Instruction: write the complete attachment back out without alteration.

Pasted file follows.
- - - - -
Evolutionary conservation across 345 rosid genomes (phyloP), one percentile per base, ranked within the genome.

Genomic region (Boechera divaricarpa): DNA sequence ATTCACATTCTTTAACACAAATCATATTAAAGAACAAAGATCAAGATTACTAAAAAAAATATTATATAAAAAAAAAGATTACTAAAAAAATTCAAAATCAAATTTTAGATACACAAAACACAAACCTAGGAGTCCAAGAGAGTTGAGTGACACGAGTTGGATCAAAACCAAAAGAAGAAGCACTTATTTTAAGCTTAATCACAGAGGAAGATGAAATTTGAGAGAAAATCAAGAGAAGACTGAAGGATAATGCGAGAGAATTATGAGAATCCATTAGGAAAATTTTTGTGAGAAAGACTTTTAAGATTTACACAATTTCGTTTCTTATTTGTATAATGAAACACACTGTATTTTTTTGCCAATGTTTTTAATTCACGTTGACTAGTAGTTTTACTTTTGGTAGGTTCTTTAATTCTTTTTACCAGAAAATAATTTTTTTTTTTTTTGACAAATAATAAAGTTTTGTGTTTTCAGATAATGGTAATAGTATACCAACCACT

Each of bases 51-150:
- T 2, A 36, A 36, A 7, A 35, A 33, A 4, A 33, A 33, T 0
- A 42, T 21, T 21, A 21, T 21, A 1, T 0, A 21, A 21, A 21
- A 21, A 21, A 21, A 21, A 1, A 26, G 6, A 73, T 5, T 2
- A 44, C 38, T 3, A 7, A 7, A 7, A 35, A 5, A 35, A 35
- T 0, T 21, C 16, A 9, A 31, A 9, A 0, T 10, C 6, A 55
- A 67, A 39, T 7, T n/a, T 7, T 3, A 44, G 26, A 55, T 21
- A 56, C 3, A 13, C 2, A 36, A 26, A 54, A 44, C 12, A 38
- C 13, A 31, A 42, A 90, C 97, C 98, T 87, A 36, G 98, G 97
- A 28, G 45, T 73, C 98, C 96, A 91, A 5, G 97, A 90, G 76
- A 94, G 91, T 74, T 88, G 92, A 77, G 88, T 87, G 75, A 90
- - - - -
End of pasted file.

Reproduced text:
Evolutionary conservation across 345 rosid genomes (phyloP), one percentile per base, ranked within the genome.

Genomic region (Boechera divaricarpa): DNA sequence ATTCACATTCTTTAACACAAATCATATTAAAGAACAAAGATCAAGATTACTAAAAAAAATATTATATAAAAAAAAAGATTACTAAAAAAATTCAAAATCAAATTTTAGATACACAAAACACAAACCTAGGAGTCCAAGAGAGTTGAGTGACACGAGTTGGATCAAAACCAAAAGAAGAAGCACTTATTTTAAGCTTAATCACAGAGGAAGATGAAATTTGAGAGAAAATCAAGAGAAGACTGAAGGATAATGCGAGAGAATTATGAGAATCCATTAGGAAAATTTTTGTGAGAAAGACTTTTAAGATTTACACAATTTCGTTTCTTATTTGTATAATGAAACACACTGTATTTTTTTGCCAATGTTTTTAATTCACGTTGACTAGTAGTTTTACTTTTGGTAGGTTCTTTAATTCTTTTTACCAGAAAATAATTTTTTTTTTTTTTGACAAATAATAAAGTTTTGTGTTTTCAGATAATGGTAATAGTATACCAACCACT

Each of bases 51-150:
- T 2, A 36, A 36, A 7, A 35, A 33, A 4, A 33, A 33, T 0
- A 42, T 21, T 21, A 21, T 21, A 1, T 0, A 21, A 21, A 21
- A 21, A 21, A 21, A 21, A 1, A 26, G 6, A 73, T 5, T 2
- A 44, C 38, T 3, A 7, A 7, A 7, A 35, A 5, A 35, A 35
- T 0, T 21, C 16, A 9, A 31, A 9, A 0, T 10, C 6, A 55
- A 67, A 39, T 7, T n/a, T 7, T 3, A 44, G 26, A 55, T 21
- A 56, C 3, A 13, C 2, A 36, A 26, A 54, A 44, C 12, A 38
- C 13, A 31, A 42, A 90, C 97, C 98, T 87, A 36, G 98, G 97
- A 28, G 45, T 73, C 98, C 96, A 91, A 5, G 97, A 90, G 76
- A 94, G 91, T 74, T 88, G 92, A 77, G 88, T 87, G 75, A 90